Why can't we just measure the gravity waves from the Sun?

Gweedz
Gweedz
Joined: 16 Nov 05
Posts: 45
Credit: 3,639,896
RAC: 0
Topic 190661

Since it's in orbit (around the galaxy center) shouldn't it be emitting gravity waves? And since it's so large and close, shouldn't these waves be the easiest to detect? But my understanding is that we're focussing our attention on smaller objects further away.

MarkF
MarkF
Joined: 12 Apr 05
Posts: 393
Credit: 1,516,715
RAC: 0

Why can't we just measure the gravity waves from the Sun?

Guido:
Because the acceleration of the Sun about the galaxy center is extremely small the
GW the system emits are extremely weak. The strongest GW emitter in our neighborhood is Mercury which is still way too weak to be detected by any means foreseeable in the near term.

Gweedz
Gweedz
Joined: 16 Nov 05
Posts: 45
Credit: 3,639,896
RAC: 0

I figured that was the

I figured that was the reason, but I couldn't imagine it would still be feasible to study objects hundreds (thousands?) of light years away instead of our own sun.

Unrelated question:
Is it safe to say NOTHING travels in a straight line and therefore EVERYTHING should emit gravity waves?

MarkF
MarkF
Joined: 12 Apr 05
Posts: 393
Credit: 1,516,715
RAC: 0

RE: couldn't imagine it

Quote:
couldn't imagine it would still be feasible to study objects hundreds (thousands?) of light years away


The evidence suggests that there are relatively few things with the combination of acceleration and density to emit GW strongly enough to be detected at all.

Quote:
therefore EVERYTHING should emit gravity waves


Approximately yes. A proper discussion would involve discussing how mass concentrations interact in Einstein's GR equations.

Mike Hewson
Mike Hewson
Moderator
Joined: 1 Dec 05
Posts: 6,044
Credit: 105,909,392
RAC: 50,556

RE: Approximately yes. A

Message 24453 in response to message 24452

Quote:
Approximately yes. A proper discussion would involve discussing how mass concentrations interact in Einstein's GR equations.


Yeah, in particular the accelerating mass(es) need to behave with a pattern that has a 'quadrupole moment' referring to the overall (a)symmetry of the movements.
I think the bad news is probably that if you're close enough to get a decent signal then it's not a healthy neighbourhood in the long term, and if you're out where it's safe then the signals are quiet. Spacetime is very 'rigid' in the sense that it takes alot of happenings to get it to wriggle much at all. The near space of binary systems tend to get hosed with buckets of electromagnetic flux at high energy, and so are unhealthy - and this may be at a distance where the tidal effects ( related to the gradient of the gravitational field strength ) of spacetime distortion might be otherwise tolerable for lives such as ours. While the objects being studied are small in dimensions ( of the order of tens of kilometers ) they are massive and hence dense of an order that is hard to fathom.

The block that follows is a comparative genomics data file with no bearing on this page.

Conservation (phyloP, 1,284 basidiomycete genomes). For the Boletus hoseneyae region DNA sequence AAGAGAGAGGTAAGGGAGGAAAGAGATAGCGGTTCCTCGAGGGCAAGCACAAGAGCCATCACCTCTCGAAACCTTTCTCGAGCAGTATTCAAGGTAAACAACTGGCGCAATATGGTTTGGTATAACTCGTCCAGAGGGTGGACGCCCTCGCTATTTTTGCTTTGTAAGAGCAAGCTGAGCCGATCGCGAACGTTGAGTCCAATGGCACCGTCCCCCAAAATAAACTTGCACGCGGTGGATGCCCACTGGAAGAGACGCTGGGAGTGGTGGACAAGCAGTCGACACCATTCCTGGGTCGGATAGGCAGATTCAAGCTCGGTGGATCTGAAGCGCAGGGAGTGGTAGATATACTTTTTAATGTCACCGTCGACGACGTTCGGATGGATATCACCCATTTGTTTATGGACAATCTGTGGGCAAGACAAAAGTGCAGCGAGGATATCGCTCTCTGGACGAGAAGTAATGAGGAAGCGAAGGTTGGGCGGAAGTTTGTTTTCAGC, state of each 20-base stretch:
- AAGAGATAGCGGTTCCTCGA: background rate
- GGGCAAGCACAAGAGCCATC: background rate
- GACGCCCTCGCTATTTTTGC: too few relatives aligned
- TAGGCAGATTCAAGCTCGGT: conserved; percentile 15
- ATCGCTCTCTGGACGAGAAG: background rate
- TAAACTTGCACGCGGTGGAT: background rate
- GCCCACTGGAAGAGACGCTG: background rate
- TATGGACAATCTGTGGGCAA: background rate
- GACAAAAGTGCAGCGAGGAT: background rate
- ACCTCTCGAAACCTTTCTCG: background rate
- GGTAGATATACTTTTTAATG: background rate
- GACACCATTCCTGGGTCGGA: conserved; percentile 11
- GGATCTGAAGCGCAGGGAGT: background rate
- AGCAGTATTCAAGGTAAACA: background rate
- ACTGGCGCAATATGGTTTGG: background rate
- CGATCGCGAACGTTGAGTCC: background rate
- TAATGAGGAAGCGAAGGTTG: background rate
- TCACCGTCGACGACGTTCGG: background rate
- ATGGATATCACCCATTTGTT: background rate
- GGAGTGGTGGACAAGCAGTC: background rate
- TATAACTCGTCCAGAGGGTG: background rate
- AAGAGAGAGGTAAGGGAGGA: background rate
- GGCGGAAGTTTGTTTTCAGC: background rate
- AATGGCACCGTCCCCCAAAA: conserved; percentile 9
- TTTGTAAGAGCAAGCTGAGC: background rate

I have made this letter longer than usual because I lack the time to make it shorter. Blaise Pascal

Stef
Stef
Joined: 8 Mar 05
Posts: 175
Credit: 46,795,268
RAC: 12,858

The frequency would also be

The frequency would also be much too low to measure any fluctuations in a feasible amount of time.

Bruce Allen
Bruce Allen
Moderator
Joined: 15 Oct 04
Posts: 1,109
Credit: 172,125,663
RAC: 0

RE: Guido: Because the

Message 24455 in response to message 24450

Quote:
Guido:
Because the acceleration of the Sun about the galaxy center is extremely small the
GW the system emits are extremely weak. The strongest GW emitter in our neighborhood is Mercury which is still way too weak to be detected by any means foreseeable in the near term.

This is correct. Another reason is that the frequency of the waves is f = 2/year = 6 x 10^{-8} Hz. LIGO and other ground based detectors are sensitive to the frequency range from 50 Hz to 5000 Hz.

Director, Einstein@Home

Comment viewing options

Select your preferred way to display the comments and click "Save settings" to activate your changes.